Facebook stands out against Google in the fight against fake news

Facebook has launched a mechanism to label disputed news based on fact checking from the likes of Snopes, PolitiFact or other sites that accept a series of operating principles.

Facebook’s move coincides with the strong criticism that Google has endured due to the low quality of the snippets it provides in response to certain searches, and that are not subjected to even the most elementary verification process, referring to sources with zero credibility or sites with intensely partisan views, treating them as sources of supposedly reliable information and considering them as valid answers.

Facebook’s approach is to check items against a number of proven sources for a comparison of facts and to then label accordingly. The problem is that the checking process is not fast enough, so that by the time the verification teams have been able to carry out their checks rigorously, the item has been disseminated and the damage, to a large extent, already done. That said, it is possible to complement this with user evaluations, and it can be used to designate the quality and reliability of sites according to the number of times the news they publish are disputed (which would eventually become a disincentive to publication), as well as the progressive improvement of machine learning algorithms that can learn to label these items not as news, but on the basis of their distribution, following a similar approach to that used to detect patterns of fraud.

In the case of Google, the fundamental problem seems to be that it is not using any type of intelligence: the snippets that the searcher highlights in response to certain searches seem to come directly from some type of popularity ranking, and consequently tend to highlight sensationalist or controversial sites. The examples leave no doubt: the search engine prominently highlights conspiracy theories against searches such as “Obama plans a coup,” or comes up with jokes worthy of Monty Python that leave the company looking very bad, especially after its general manager, Sundar Pichai, repeatedly stressed that “his artificial intelligence was above that of his competitors.”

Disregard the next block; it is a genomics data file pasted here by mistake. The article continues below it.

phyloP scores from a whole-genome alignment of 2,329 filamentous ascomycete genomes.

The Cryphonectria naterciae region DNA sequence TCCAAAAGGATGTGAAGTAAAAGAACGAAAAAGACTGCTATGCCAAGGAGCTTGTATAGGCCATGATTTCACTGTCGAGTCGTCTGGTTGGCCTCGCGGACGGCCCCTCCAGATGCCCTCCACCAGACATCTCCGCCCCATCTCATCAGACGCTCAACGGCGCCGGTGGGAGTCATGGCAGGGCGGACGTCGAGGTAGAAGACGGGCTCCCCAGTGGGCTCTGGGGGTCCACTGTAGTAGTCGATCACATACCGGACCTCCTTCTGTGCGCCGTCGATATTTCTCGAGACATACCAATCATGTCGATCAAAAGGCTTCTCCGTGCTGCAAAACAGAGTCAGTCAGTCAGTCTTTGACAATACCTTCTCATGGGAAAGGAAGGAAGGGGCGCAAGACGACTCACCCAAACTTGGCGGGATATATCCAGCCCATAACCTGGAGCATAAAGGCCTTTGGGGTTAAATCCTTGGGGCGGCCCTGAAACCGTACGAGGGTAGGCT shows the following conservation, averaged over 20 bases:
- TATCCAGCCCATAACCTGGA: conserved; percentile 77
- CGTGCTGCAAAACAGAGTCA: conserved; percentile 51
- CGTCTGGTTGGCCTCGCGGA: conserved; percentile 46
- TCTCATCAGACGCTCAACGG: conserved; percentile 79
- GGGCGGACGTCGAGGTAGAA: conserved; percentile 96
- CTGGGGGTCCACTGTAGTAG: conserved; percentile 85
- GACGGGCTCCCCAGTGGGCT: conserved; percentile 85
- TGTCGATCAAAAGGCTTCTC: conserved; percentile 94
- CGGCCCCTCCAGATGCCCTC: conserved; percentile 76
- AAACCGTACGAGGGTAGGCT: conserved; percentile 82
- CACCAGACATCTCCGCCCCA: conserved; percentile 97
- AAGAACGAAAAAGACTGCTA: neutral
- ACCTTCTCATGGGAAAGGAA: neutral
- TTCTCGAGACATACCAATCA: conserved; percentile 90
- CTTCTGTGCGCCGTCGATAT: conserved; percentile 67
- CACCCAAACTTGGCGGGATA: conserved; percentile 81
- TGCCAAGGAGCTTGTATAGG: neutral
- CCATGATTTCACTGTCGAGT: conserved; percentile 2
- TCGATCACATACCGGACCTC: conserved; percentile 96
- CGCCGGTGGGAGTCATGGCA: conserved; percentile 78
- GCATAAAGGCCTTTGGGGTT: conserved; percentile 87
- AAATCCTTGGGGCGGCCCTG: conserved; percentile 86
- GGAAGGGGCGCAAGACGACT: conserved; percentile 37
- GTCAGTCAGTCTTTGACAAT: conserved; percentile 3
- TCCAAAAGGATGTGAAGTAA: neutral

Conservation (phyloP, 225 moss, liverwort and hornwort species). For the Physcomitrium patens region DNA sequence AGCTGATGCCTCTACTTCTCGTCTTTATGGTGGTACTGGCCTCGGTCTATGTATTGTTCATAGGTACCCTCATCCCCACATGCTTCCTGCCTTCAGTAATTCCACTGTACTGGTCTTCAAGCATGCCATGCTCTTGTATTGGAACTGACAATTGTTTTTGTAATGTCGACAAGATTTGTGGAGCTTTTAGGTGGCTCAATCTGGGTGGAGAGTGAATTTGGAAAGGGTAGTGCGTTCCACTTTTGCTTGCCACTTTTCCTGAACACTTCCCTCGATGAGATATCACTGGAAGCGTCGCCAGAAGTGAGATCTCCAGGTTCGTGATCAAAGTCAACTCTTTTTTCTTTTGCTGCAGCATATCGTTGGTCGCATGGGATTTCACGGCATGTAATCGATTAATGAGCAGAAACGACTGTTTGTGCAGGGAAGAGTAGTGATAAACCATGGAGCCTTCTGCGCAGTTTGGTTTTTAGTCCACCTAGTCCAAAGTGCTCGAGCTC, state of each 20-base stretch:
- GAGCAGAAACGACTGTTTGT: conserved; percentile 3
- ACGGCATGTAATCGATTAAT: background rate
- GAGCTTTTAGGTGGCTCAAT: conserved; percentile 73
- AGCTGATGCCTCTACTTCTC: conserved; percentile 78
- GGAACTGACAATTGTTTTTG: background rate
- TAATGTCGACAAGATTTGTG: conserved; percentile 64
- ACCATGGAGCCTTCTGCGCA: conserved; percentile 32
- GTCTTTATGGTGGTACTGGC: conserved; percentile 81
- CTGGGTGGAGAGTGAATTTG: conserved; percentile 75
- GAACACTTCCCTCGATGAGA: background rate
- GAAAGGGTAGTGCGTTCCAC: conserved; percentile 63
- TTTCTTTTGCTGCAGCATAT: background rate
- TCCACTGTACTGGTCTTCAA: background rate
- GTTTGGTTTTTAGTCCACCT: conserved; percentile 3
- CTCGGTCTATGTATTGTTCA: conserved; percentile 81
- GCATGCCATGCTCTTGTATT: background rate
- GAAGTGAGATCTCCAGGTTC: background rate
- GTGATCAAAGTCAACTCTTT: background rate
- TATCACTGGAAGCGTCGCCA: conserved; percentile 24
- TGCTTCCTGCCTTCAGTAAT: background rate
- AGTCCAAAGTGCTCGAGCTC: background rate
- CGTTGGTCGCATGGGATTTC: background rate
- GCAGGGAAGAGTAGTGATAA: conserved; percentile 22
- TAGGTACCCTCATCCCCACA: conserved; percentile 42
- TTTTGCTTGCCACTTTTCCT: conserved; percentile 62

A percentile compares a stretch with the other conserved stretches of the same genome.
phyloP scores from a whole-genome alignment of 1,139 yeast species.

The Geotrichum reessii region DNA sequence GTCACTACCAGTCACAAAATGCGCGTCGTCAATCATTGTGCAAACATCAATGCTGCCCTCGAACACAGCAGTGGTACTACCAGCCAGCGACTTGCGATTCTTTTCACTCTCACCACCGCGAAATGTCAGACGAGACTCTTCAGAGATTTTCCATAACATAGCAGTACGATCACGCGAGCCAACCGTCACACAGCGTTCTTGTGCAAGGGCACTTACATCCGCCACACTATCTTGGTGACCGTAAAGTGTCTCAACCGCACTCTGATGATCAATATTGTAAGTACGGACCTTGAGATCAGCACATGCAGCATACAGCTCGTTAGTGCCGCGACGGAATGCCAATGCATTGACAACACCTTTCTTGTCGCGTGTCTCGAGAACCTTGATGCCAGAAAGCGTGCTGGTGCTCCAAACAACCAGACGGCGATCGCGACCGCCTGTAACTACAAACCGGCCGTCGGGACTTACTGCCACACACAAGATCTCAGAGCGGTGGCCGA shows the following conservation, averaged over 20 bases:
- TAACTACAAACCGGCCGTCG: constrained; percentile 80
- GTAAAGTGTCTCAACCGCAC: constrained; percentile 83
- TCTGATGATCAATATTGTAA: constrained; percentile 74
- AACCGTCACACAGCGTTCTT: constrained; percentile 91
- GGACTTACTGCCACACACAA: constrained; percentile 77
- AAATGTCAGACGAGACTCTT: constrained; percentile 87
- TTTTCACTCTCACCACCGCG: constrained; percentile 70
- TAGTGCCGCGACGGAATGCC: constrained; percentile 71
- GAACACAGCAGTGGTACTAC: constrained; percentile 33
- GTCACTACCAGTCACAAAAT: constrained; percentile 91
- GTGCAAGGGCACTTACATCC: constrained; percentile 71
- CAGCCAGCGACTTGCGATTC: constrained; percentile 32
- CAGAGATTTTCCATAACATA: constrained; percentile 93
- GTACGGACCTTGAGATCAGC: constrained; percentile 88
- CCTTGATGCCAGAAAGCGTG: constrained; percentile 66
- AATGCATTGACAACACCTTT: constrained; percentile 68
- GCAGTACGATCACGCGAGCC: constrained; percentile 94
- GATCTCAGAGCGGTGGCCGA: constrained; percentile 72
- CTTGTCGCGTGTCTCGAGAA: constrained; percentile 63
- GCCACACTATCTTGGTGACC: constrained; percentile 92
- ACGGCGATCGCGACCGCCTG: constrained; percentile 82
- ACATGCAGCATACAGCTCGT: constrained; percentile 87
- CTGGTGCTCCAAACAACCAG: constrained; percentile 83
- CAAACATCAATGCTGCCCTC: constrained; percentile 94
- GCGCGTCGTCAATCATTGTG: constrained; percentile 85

All this has been made worse with the launch of its conversational assistant, Google Home: obviously, a conversational assistant that just reads out the first 10 answers on a SERP (Search Engine Results Page) isn’t much use and will instead be expected to choose one of them and reply using its voice interface. But since it systematically chooses the item highlighted in Google’s own snippet, and the mechanism by which that snippet is obtained lacks the intelligence sufficient to discern whether the result comes from a reliable site or a biased page, Google Home often comes up with conspiracy theories or other such nonsense, completely undermining the credibility of the company and its technology, particularly when one bears in mind that users of Google Home tend to be early adopters who know their onions.

If Google, a company with eighteen years’ experience, cannot come up with results good enough to be read by a machine and supplied as a single answer to a question, indicates the intrinsic difficulties involved here, as well as the credibility issues if not corrected quickly and efficiently through a reputation mechanism for publications that can be included in snippets that go beyond manual monitoring on a case-by-case basis as they appear in the news. Artificial intelligence depends on the quality of the data with we feed it: if we feed Watson with the Urban Dictionary, it will soon lapse into slang and swear words. If Google allows its results to be contaminated with sensational or biased pages of poor quality, its answers will be worthless.

(En español, aquí)